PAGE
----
SAMSON, Ala. (BP)–Alisha Lewis and her family may live an hour away from Samson, Ala., but the little town nevertheless is home.
Her two kindergarten- and preschool-age daughters go to Samson Baptist Academy where their father, Wade Lewis, is principal and minister of music at Samson’s First Baptist Church. They can walk from class to his office and, from there, to the Big Little store across the street to get a drink. They’ve always done it without thinking.
“People walk the sidewalks without really thinking about it,” Lewis said. “It’s quiet — it’s business as usual. There’s not much going on.”
Until March 10 when everything changed.
Some of the kids had already made trips to the Big Little earlier that day, before 28-year-old Michael McLendon gunned down a woman at the store — victim No. 8 of 10 he killed. Other victims included several of his family members, the wife and child of a local sheriff’s deputy and others who just happened to be in the wrong place at the wrong time.
The Lewis children weren’t among them. Alisha Lewis learned that through the same phone call that informed her of the horrific murders.
But the family was placed in Samson for a reason — of this, she’s certain.
“For this small town to have that type of trauma, it’s devastating and overwhelming for people,” Lewis said. A tragedy like the shooting, she noted, “hits even closer to home when you have a tight-knit community like this.”
She knows this from professional experience — she’s a counselor with Pathways Professional Counseling of the Alabama Baptist Children’s Homes & Family Ministries (ABCH).
In the hours and days after the shooting, Lewis made herself available to the community, offering counseling time to the local high school where one of the victims was a student. She’s walked from local business to local business handing out her card.
She’s talked with children, teens and adults carrying a lot of grief, a lot of fear and a lot of questions. “Here everybody knows everybody. They are really dealing hard with the killings. There are mixed emotions, anger and tears,” she said.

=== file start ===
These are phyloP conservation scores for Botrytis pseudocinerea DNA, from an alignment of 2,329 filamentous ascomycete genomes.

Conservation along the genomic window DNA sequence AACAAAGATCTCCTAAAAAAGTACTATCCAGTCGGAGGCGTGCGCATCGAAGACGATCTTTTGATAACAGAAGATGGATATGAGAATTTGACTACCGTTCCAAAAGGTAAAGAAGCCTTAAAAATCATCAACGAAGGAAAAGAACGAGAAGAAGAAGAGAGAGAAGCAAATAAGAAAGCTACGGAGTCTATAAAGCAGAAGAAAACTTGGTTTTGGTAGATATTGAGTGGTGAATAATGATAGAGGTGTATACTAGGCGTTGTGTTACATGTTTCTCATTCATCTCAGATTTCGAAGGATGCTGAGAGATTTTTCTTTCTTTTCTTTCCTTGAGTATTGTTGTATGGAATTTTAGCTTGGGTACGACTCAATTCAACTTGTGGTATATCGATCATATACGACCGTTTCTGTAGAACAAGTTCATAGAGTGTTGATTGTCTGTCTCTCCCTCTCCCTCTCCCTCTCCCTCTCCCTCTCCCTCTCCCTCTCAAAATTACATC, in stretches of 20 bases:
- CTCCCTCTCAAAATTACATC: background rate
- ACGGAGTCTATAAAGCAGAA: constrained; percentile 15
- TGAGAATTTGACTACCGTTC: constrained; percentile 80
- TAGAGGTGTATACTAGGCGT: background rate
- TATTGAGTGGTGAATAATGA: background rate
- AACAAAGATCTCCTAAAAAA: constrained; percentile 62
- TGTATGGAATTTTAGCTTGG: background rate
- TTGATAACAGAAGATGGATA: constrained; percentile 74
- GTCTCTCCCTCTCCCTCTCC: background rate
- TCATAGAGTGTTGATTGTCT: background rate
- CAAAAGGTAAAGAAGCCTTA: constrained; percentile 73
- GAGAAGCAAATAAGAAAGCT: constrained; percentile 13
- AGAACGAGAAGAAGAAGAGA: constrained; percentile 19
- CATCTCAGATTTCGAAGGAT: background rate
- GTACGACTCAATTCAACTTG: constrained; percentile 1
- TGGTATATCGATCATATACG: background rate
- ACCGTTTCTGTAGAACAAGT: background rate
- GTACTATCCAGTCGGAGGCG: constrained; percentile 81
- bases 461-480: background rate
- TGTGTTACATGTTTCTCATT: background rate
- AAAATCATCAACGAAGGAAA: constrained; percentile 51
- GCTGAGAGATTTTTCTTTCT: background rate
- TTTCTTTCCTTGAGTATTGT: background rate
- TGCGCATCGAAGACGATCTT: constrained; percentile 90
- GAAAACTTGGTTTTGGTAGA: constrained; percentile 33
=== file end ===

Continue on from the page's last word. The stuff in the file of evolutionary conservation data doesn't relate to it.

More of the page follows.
There’s not a lot of physical evidence from the shootings left at the Big Little or the other parts of town torn apart by the killings, but the emotional scars remain — and will for a long time, Lewis said.
“In terms of counseling, there will be a great need to follow up,” she said. “Other people who are coming in to offer things now, it’s so appreciated, but when they drive away, there will still be a lot of people who need help who are hurting.”
When that happens, Lewis hopes they will pick up her Pathways card, see the Alabama Baptist Children’s Homes and think, “I need to call this lady and get help.”
That’s the whole goal of the ministry, said Steve Sellers, ABCH church relations manager. “Alabama Baptist Children’s Homes responds to people in crises, whether that be a child or through Pathways.”
Sellers and ABCH southeastern regional director Kim McGainey also responded after the shootings, assisting First Baptist Church with a prayer service March 11 for the broken community.
“I want to thank you, Lord, that in the coming days that this community walks through that process of healing that there is a God who carries them through that valley,” Sellers prayed during the meeting, according to a report from CNN.
Wade Lewis led the crowd of about 300 in a “very worshipful, very moving song that brought peace to a lot of people,” Sellers said, and when an invitation was given at the end of the service, people flooded the altar, pouring out their hearts to God.
Area pastors — including First Baptist pastor Sam Totten — and counselors were there to minister to and talk with the people and “just did an awesome job,” Sellers said. “First Baptist Church, all the churches in the area and the [Geneva Baptist Association] director of missions responded in a tremendous way.”
Other churches in the area, such as Ino Baptist Church in Kinston held services and sought ways to minister to grieving families.
It’s a group effort that will continue, Lewis said. In the coming days, “We hope to keep helping hurting people to take care of themselves.”
Grace Thornton is assistant editor of The Alabama Baptist (www.thealabamabaptist.org), newsjournal of the Alabama Baptist Convention.